You may love or hate the "New England IPA" trend, but you can not walk away from this beer (pictured above) - a hopped-up version of the Greeley brewery's hazy IPA - without feeling like you have somehow found a new frontier of a style of beer (IPA) that leaves few surprises anymore. It pelts you with fruity and grassy overtones without any lingering bitterness, allowing you to enjoy the hops for all the flavor they can impart. It's the kind of IPA that can make hop haters rethink their sentiments.

3) Crooked Stave Raspberry Petite Sour
While Crooked Stave is known rightly for its astringent, taste-bud-pushing creations, it may have found its greatest success yet by stepping just slightly off the pedal and letting the fruit and wild yeast mingle in a pleasing, almost soft way here. Eye-poppingly pink in its pour, this is both sweet and tart, both bullish on its wild side and more concerned with its fruit than its acid. It simply is delicious.

2) Spangalang Anniversary Ale
To celebrate its first birthday, this rising Denver star blended several of its hop-forward beers, combining barrel-aged and fresh IPAs in one big, never-again-reproducible batch. In doing so, it produced the most interesting one-off beer made in this state in years, a taste-bud-wowing experiment that was simultaneously hoppy and woody, earthy and pleasingly bitter. Before it turns two, Spangalang already is making some of the best beer in Colorado; this was evidence of just how much better it can be.

1) Great Divide Barrel-Aged Hercules
Ever since my book "Mountain Brew" came out in 2011, I've been asked what is my favorite brewery in Colorado. I usually duck the question but, when cornered, have tended to identify Great Divide as the single best in this state. By the end of 2015, though, I was starting to question that long-held assumption, wondering if the long-time experimental brewery was starting to lose ground to others that were innovating more. Then, everything changed this year.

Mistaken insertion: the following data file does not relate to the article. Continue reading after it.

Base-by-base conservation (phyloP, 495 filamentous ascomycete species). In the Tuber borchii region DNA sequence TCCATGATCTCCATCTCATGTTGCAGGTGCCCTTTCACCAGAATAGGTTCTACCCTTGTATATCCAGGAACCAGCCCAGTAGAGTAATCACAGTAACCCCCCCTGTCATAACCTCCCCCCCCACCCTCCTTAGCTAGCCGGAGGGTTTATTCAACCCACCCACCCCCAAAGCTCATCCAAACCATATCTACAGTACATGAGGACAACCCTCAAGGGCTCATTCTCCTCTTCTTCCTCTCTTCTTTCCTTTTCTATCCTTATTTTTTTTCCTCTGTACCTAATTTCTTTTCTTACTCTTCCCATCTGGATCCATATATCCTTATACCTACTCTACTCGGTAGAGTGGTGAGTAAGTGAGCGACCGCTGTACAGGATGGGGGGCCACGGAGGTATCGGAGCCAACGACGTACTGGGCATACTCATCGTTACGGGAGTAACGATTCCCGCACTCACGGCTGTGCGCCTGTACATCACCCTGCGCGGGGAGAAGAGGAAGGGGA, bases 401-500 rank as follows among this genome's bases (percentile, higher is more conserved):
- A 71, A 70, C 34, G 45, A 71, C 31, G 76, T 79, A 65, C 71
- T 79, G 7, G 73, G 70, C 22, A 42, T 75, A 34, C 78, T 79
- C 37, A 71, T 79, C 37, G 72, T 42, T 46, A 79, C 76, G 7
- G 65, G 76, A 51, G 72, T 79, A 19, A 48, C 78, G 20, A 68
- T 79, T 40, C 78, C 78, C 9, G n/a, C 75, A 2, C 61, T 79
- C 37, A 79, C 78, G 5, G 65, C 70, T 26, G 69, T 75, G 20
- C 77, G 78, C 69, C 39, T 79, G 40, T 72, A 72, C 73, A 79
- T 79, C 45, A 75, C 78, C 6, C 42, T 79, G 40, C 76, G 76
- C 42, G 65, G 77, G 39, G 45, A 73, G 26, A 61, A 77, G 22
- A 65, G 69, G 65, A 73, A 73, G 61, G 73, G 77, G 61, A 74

Great Divide's barrel-aging program, which has been in place for years but got a major boost with the 2015 opening of its Barrel Bar on Brighton Boulevard, elevates this brewery into a class of its own for several reasons. First, it allows it to rediscover and reinvent already top-tier offerings and bring out new flavors in them, from its Old Ruffian barleywine to the aforementioned black lager. But second, it does so without simply dropping beers into wild-yeast-ridden barrels and turning everything sour. Its usage of oak and whiskey barrels that deepen the flavor and body of the beers gives it a real personality in an atmosphere when even great breweries begin to seem a little bit like each other in their experiments.

Putting its Hercules Double IPA into whiskey barrels for two years before unleashing this beast at its 22nd anniversary party this summer was the best beer idea of the year. The hops retained an amazingly out-front presence despite their age, and the whiskey took on just a supporting role, as wood and vanilla notes blended seamlessly with Cascade and Simcoe hops. Like much of the best of 2016, this didn't break new ground in flavor profiles. It just brought a classic recipe to bear in a new and better way that will set the mark for this brewery and all others going forward.